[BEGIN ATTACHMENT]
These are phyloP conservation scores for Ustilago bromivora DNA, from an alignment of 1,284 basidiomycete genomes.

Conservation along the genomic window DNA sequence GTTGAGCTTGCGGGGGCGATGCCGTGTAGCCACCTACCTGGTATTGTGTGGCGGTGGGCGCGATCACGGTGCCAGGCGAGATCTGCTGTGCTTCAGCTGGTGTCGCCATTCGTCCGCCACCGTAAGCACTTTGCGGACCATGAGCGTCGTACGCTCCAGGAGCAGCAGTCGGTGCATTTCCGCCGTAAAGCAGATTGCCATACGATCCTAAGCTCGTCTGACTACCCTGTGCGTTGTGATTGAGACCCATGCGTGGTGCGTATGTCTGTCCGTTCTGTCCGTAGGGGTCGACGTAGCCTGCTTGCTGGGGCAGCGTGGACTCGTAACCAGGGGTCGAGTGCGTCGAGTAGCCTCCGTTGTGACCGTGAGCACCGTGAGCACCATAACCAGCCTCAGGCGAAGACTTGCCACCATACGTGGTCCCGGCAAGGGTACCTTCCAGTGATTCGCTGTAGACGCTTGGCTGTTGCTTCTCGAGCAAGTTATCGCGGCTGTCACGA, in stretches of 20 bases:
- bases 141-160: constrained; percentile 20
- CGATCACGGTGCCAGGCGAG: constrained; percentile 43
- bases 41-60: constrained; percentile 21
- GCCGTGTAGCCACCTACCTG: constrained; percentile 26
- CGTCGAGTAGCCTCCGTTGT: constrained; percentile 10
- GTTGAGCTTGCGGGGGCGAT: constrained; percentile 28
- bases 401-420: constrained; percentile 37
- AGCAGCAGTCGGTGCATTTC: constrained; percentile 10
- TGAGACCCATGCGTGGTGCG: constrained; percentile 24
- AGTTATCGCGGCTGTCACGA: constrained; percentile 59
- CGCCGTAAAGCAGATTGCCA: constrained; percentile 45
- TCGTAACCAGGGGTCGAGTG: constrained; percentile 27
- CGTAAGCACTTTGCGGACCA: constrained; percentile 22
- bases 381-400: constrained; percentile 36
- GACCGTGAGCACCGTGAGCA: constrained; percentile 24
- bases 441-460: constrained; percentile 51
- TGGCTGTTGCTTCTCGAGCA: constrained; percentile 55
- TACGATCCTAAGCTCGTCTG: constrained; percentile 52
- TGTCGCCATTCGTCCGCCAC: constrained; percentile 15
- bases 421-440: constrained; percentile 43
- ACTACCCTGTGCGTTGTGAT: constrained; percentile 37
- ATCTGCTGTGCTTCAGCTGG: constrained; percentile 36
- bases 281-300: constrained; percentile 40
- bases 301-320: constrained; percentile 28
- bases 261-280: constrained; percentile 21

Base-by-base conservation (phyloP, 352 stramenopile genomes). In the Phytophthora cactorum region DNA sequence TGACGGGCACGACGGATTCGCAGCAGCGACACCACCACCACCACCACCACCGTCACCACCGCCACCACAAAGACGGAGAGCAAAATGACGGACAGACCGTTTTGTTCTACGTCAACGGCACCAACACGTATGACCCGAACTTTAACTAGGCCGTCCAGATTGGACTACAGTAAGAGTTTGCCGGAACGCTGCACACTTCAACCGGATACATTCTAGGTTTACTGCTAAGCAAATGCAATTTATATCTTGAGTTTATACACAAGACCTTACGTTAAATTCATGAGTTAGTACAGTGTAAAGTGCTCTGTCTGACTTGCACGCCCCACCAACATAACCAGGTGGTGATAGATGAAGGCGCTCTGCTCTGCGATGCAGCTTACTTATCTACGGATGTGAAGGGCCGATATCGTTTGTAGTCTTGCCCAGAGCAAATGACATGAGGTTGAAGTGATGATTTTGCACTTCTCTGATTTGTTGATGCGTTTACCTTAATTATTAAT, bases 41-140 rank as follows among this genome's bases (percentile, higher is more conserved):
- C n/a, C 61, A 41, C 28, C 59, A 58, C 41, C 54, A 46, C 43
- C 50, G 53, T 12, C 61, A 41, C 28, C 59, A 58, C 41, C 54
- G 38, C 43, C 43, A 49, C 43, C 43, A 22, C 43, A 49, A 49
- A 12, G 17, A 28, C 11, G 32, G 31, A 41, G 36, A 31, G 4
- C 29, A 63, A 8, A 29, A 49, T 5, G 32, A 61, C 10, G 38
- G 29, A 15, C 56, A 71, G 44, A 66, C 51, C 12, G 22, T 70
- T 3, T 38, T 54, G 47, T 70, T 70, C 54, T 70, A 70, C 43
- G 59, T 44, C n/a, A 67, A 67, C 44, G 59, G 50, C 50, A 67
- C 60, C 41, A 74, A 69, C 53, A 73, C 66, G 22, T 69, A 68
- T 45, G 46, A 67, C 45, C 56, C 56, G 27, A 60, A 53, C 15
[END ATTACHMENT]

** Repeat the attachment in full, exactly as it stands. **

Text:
These are phyloP conservation scores for Ustilago bromivora DNA, from an alignment of 1,284 basidiomycete genomes.

Conservation along the genomic window DNA sequence GTTGAGCTTGCGGGGGCGATGCCGTGTAGCCACCTACCTGGTATTGTGTGGCGGTGGGCGCGATCACGGTGCCAGGCGAGATCTGCTGTGCTTCAGCTGGTGTCGCCATTCGTCCGCCACCGTAAGCACTTTGCGGACCATGAGCGTCGTACGCTCCAGGAGCAGCAGTCGGTGCATTTCCGCCGTAAAGCAGATTGCCATACGATCCTAAGCTCGTCTGACTACCCTGTGCGTTGTGATTGAGACCCATGCGTGGTGCGTATGTCTGTCCGTTCTGTCCGTAGGGGTCGACGTAGCCTGCTTGCTGGGGCAGCGTGGACTCGTAACCAGGGGTCGAGTGCGTCGAGTAGCCTCCGTTGTGACCGTGAGCACCGTGAGCACCATAACCAGCCTCAGGCGAAGACTTGCCACCATACGTGGTCCCGGCAAGGGTACCTTCCAGTGATTCGCTGTAGACGCTTGGCTGTTGCTTCTCGAGCAAGTTATCGCGGCTGTCACGA, in stretches of 20 bases:
- bases 141-160: constrained; percentile 20
- CGATCACGGTGCCAGGCGAG: constrained; percentile 43
- bases 41-60: constrained; percentile 21
- GCCGTGTAGCCACCTACCTG: constrained; percentile 26
- CGTCGAGTAGCCTCCGTTGT: constrained; percentile 10
- GTTGAGCTTGCGGGGGCGAT: constrained; percentile 28
- bases 401-420: constrained; percentile 37
- AGCAGCAGTCGGTGCATTTC: constrained; percentile 10
- TGAGACCCATGCGTGGTGCG: constrained; percentile 24
- AGTTATCGCGGCTGTCACGA: constrained; percentile 59
- CGCCGTAAAGCAGATTGCCA: constrained; percentile 45
- TCGTAACCAGGGGTCGAGTG: constrained; percentile 27
- CGTAAGCACTTTGCGGACCA: constrained; percentile 22
- bases 381-400: constrained; percentile 36
- GACCGTGAGCACCGTGAGCA: constrained; percentile 24
- bases 441-460: constrained; percentile 51
- TGGCTGTTGCTTCTCGAGCA: constrained; percentile 55
- TACGATCCTAAGCTCGTCTG: constrained; percentile 52
- TGTCGCCATTCGTCCGCCAC: constrained; percentile 15
- bases 421-440: constrained; percentile 43
- ACTACCCTGTGCGTTGTGAT: constrained; percentile 37
- ATCTGCTGTGCTTCAGCTGG: constrained; percentile 36
- bases 281-300: constrained; percentile 40
- bases 301-320: constrained; percentile 28
- bases 261-280: constrained; percentile 21

Base-by-base conservation (phyloP, 352 stramenopile genomes). In the Phytophthora cactorum region DNA sequence TGACGGGCACGACGGATTCGCAGCAGCGACACCACCACCACCACCACCACCGTCACCACCGCCACCACAAAGACGGAGAGCAAAATGACGGACAGACCGTTTTGTTCTACGTCAACGGCACCAACACGTATGACCCGAACTTTAACTAGGCCGTCCAGATTGGACTACAGTAAGAGTTTGCCGGAACGCTGCACACTTCAACCGGATACATTCTAGGTTTACTGCTAAGCAAATGCAATTTATATCTTGAGTTTATACACAAGACCTTACGTTAAATTCATGAGTTAGTACAGTGTAAAGTGCTCTGTCTGACTTGCACGCCCCACCAACATAACCAGGTGGTGATAGATGAAGGCGCTCTGCTCTGCGATGCAGCTTACTTATCTACGGATGTGAAGGGCCGATATCGTTTGTAGTCTTGCCCAGAGCAAATGACATGAGGTTGAAGTGATGATTTTGCACTTCTCTGATTTGTTGATGCGTTTACCTTAATTATTAAT, bases 41-140 rank as follows among this genome's bases (percentile, higher is more conserved):
- C n/a, C 61, A 41, C 28, C 59, A 58, C 41, C 54, A 46, C 43
- C 50, G 53, T 12, C 61, A 41, C 28, C 59, A 58, C 41, C 54
- G 38, C 43, C 43, A 49, C 43, C 43, A 22, C 43, A 49, A 49
- A 12, G 17, A 28, C 11, G 32, G 31, A 41, G 36, A 31, G 4
- C 29, A 63, A 8, A 29, A 49, T 5, G 32, A 61, C 10, G 38
- G 29, A 15, C 56, A 71, G 44, A 66, C 51, C 12, G 22, T 70
- T 3, T 38, T 54, G 47, T 70, T 70, C 54, T 70, A 70, C 43
- G 59, T 44, C n/a, A 67, A 67, C 44, G 59, G 50, C 50, A 67
- C 60, C 41, A 74, A 69, C 53, A 73, C 66, G 22, T 69, A 68
- T 45, G 46, A 67, C 45, C 56, C 56, G 27, A 60, A 53, C 15